It took me a couple of days to really get into this novel. It started out rather slowly for my tastes, and Cervantes' style, in which he mixes opinions and commentary about things that were really happening in his life at the time right in there with the narrative of the story had me confused -- particularly since I didn't know the circumstances under which Don Quixote was written. But once I got into it, I found it to be very easy reading, and the story of the knight-errant and his faithful servant was very engrossing, holding my interest throughout most of the volume.

Because this is a major work of literature, there are of course many things to be said about its characters and themes. It's not my intention to give an all-out analysis of every element in the book, but suffice it to say there are plenty of metaphors, symbols, and messages in there if you like to dissect books for that sort of thing!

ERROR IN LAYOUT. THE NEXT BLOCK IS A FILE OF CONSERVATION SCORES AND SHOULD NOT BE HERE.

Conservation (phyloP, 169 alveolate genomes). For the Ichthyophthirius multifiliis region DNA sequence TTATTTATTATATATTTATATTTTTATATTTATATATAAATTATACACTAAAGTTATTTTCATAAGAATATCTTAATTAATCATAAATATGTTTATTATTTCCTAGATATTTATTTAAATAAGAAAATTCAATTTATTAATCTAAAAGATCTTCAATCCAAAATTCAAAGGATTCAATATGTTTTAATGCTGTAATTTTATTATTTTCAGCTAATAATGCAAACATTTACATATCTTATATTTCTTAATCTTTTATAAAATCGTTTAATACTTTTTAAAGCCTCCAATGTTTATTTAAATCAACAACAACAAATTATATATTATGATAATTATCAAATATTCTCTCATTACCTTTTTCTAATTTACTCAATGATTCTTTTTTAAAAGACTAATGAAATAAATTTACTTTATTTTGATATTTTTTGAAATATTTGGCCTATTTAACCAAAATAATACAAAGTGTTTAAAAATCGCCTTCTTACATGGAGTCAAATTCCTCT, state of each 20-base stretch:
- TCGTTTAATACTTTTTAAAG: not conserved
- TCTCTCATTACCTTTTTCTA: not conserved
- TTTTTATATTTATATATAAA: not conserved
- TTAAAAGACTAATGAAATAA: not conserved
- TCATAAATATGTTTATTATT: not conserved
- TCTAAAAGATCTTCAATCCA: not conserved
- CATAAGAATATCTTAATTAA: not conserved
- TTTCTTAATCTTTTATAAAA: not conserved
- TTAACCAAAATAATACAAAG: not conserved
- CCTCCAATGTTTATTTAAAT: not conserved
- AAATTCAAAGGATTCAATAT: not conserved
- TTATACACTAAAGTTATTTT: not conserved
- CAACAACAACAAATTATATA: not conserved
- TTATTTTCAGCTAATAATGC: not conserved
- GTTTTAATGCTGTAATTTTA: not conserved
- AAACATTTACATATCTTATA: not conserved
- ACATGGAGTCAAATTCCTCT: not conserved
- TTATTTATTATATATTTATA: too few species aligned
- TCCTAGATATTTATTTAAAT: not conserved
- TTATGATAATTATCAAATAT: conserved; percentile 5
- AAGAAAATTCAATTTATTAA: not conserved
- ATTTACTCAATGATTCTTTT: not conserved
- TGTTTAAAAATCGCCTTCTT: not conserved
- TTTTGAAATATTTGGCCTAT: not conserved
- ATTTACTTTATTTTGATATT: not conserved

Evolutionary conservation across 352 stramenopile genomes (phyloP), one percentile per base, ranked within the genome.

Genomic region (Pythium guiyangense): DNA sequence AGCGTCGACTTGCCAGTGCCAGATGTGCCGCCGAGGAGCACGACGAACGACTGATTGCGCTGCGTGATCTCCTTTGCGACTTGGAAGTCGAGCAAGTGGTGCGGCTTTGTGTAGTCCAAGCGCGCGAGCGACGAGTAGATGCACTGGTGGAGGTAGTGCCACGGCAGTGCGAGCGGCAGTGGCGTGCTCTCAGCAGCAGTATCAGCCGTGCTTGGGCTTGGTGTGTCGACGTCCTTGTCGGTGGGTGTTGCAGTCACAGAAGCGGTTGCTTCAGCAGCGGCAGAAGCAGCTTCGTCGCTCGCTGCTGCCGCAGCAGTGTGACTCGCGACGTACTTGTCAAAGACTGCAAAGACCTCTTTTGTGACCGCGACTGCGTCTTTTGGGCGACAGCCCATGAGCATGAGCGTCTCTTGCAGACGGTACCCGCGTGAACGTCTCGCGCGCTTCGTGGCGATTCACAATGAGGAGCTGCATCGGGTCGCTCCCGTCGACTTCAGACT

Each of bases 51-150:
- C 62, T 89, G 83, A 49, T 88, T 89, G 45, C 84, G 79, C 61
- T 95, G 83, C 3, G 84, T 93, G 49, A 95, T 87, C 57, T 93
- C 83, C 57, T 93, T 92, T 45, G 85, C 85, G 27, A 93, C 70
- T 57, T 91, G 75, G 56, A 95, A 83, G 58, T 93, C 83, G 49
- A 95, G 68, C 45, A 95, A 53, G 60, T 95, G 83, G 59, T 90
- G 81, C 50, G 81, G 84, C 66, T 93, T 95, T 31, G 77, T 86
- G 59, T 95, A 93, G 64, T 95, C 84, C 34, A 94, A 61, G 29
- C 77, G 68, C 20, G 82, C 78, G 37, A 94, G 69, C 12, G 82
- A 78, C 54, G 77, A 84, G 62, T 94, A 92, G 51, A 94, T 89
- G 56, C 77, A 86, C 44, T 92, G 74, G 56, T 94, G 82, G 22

Most of the time, I've found that reading a classic, especially one that ranks as highly as Don Quixote is often a disappointing experience. But that wasn't the case at all with Cervantes' work. After finishing the first volume of Don Quixote, I could really understand why the book is regarded as such a masterpiece and why Cervantes himself holds such an esteemed place in the minds of literature lovers around the world. The bottom line is that Don Quixote de la Mancha, Book I lives up to the high praise it has earned over the last four centuries, and went way beyond all of my expectations. There are some classics that you read because you have to, but this is one that you'll read because you want to. The story is superb, and you'll come to enjoy spending time with Don Quixote and Sancho Panza by the time you reach the end of this volume.